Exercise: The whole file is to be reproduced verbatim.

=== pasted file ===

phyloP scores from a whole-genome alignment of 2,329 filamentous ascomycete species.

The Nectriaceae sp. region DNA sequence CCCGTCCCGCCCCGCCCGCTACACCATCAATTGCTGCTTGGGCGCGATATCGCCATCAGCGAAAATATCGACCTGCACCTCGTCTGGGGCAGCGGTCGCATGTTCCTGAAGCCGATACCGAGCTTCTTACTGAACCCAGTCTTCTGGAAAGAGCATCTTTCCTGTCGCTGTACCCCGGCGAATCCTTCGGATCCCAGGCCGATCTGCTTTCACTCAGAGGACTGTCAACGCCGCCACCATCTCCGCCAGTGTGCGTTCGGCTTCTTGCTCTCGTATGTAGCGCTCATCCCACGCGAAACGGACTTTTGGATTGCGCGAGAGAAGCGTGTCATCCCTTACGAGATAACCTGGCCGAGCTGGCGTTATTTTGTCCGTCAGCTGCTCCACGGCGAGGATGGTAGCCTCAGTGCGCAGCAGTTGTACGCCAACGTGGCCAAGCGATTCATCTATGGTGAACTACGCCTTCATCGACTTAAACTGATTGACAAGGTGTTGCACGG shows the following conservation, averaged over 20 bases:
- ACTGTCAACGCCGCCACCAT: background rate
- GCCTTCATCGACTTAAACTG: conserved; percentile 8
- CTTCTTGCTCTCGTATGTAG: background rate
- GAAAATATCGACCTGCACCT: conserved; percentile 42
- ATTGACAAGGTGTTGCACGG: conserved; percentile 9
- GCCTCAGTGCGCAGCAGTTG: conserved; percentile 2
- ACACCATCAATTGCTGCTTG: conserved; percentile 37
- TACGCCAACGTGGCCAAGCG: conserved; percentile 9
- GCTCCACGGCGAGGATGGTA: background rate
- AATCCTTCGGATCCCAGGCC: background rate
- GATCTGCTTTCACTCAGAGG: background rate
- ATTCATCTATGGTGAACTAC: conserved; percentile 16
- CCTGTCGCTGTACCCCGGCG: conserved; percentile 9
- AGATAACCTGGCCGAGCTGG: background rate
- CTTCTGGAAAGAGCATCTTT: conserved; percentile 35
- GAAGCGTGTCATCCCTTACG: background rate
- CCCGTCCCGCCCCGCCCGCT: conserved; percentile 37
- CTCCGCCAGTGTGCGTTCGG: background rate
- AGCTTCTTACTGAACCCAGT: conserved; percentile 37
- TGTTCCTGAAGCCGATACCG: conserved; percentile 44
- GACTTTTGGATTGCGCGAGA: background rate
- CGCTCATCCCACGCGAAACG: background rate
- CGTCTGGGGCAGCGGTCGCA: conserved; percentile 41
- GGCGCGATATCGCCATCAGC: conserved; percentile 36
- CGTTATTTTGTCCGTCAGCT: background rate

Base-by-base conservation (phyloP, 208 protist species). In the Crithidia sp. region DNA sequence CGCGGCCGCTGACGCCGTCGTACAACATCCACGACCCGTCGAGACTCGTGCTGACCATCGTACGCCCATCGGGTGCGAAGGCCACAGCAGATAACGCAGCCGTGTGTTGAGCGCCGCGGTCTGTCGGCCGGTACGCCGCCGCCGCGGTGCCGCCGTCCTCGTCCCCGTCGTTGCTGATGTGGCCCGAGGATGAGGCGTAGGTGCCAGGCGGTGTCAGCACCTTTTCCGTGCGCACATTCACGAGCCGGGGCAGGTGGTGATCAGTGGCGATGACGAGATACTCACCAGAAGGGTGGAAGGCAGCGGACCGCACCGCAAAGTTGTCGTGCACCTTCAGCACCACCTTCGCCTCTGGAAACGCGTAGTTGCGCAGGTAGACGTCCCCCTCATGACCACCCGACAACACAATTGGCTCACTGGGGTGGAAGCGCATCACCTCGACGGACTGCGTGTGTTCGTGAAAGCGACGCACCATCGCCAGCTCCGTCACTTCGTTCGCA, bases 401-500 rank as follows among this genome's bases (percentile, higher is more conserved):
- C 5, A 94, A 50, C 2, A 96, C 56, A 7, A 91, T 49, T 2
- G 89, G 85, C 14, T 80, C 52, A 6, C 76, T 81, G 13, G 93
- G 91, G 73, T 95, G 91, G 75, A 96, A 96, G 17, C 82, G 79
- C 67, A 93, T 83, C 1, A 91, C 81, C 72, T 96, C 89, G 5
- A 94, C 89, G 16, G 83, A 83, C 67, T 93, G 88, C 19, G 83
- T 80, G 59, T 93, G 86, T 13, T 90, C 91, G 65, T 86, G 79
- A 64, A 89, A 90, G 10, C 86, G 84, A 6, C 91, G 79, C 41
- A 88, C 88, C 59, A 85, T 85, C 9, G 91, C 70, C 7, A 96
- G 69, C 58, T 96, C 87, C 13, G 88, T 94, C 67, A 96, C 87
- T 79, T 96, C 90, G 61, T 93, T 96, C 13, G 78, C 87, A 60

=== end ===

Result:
phyloP scores from a whole-genome alignment of 2,329 filamentous ascomycete species.

The Nectriaceae sp. region DNA sequence CCCGTCCCGCCCCGCCCGCTACACCATCAATTGCTGCTTGGGCGCGATATCGCCATCAGCGAAAATATCGACCTGCACCTCGTCTGGGGCAGCGGTCGCATGTTCCTGAAGCCGATACCGAGCTTCTTACTGAACCCAGTCTTCTGGAAAGAGCATCTTTCCTGTCGCTGTACCCCGGCGAATCCTTCGGATCCCAGGCCGATCTGCTTTCACTCAGAGGACTGTCAACGCCGCCACCATCTCCGCCAGTGTGCGTTCGGCTTCTTGCTCTCGTATGTAGCGCTCATCCCACGCGAAACGGACTTTTGGATTGCGCGAGAGAAGCGTGTCATCCCTTACGAGATAACCTGGCCGAGCTGGCGTTATTTTGTCCGTCAGCTGCTCCACGGCGAGGATGGTAGCCTCAGTGCGCAGCAGTTGTACGCCAACGTGGCCAAGCGATTCATCTATGGTGAACTACGCCTTCATCGACTTAAACTGATTGACAAGGTGTTGCACGG shows the following conservation, averaged over 20 bases:
- ACTGTCAACGCCGCCACCAT: background rate
- GCCTTCATCGACTTAAACTG: conserved; percentile 8
- CTTCTTGCTCTCGTATGTAG: background rate
- GAAAATATCGACCTGCACCT: conserved; percentile 42
- ATTGACAAGGTGTTGCACGG: conserved; percentile 9
- GCCTCAGTGCGCAGCAGTTG: conserved; percentile 2
- ACACCATCAATTGCTGCTTG: conserved; percentile 37
- TACGCCAACGTGGCCAAGCG: conserved; percentile 9
- GCTCCACGGCGAGGATGGTA: background rate
- AATCCTTCGGATCCCAGGCC: background rate
- GATCTGCTTTCACTCAGAGG: background rate
- ATTCATCTATGGTGAACTAC: conserved; percentile 16
- CCTGTCGCTGTACCCCGGCG: conserved; percentile 9
- AGATAACCTGGCCGAGCTGG: background rate
- CTTCTGGAAAGAGCATCTTT: conserved; percentile 35
- GAAGCGTGTCATCCCTTACG: background rate
- CCCGTCCCGCCCCGCCCGCT: conserved; percentile 37
- CTCCGCCAGTGTGCGTTCGG: background rate
- AGCTTCTTACTGAACCCAGT: conserved; percentile 37
- TGTTCCTGAAGCCGATACCG: conserved; percentile 44
- GACTTTTGGATTGCGCGAGA: background rate
- CGCTCATCCCACGCGAAACG: background rate
- CGTCTGGGGCAGCGGTCGCA: conserved; percentile 41
- GGCGCGATATCGCCATCAGC: conserved; percentile 36
- CGTTATTTTGTCCGTCAGCT: background rate

Base-by-base conservation (phyloP, 208 protist species). In the Crithidia sp. region DNA sequence CGCGGCCGCTGACGCCGTCGTACAACATCCACGACCCGTCGAGACTCGTGCTGACCATCGTACGCCCATCGGGTGCGAAGGCCACAGCAGATAACGCAGCCGTGTGTTGAGCGCCGCGGTCTGTCGGCCGGTACGCCGCCGCCGCGGTGCCGCCGTCCTCGTCCCCGTCGTTGCTGATGTGGCCCGAGGATGAGGCGTAGGTGCCAGGCGGTGTCAGCACCTTTTCCGTGCGCACATTCACGAGCCGGGGCAGGTGGTGATCAGTGGCGATGACGAGATACTCACCAGAAGGGTGGAAGGCAGCGGACCGCACCGCAAAGTTGTCGTGCACCTTCAGCACCACCTTCGCCTCTGGAAACGCGTAGTTGCGCAGGTAGACGTCCCCCTCATGACCACCCGACAACACAATTGGCTCACTGGGGTGGAAGCGCATCACCTCGACGGACTGCGTGTGTTCGTGAAAGCGACGCACCATCGCCAGCTCCGTCACTTCGTTCGCA, bases 401-500 rank as follows among this genome's bases (percentile, higher is more conserved):
- C 5, A 94, A 50, C 2, A 96, C 56, A 7, A 91, T 49, T 2
- G 89, G 85, C 14, T 80, C 52, A 6, C 76, T 81, G 13, G 93
- G 91, G 73, T 95, G 91, G 75, A 96, A 96, G 17, C 82, G 79
- C 67, A 93, T 83, C 1, A 91, C 81, C 72, T 96, C 89, G 5
- A 94, C 89, G 16, G 83, A 83, C 67, T 93, G 88, C 19, G 83
- T 80, G 59, T 93, G 86, T 13, T 90, C 91, G 65, T 86, G 79
- A 64, A 89, A 90, G 10, C 86, G 84, A 6, C 91, G 79, C 41
- A 88, C 88, C 59, A 85, T 85, C 9, G 91, C 70, C 7, A 96
- G 69, C 58, T 96, C 87, C 13, G 88, T 94, C 67, A 96, C 87
- T 79, T 96, C 90, G 61, T 93, T 96, C 13, G 78, C 87, A 60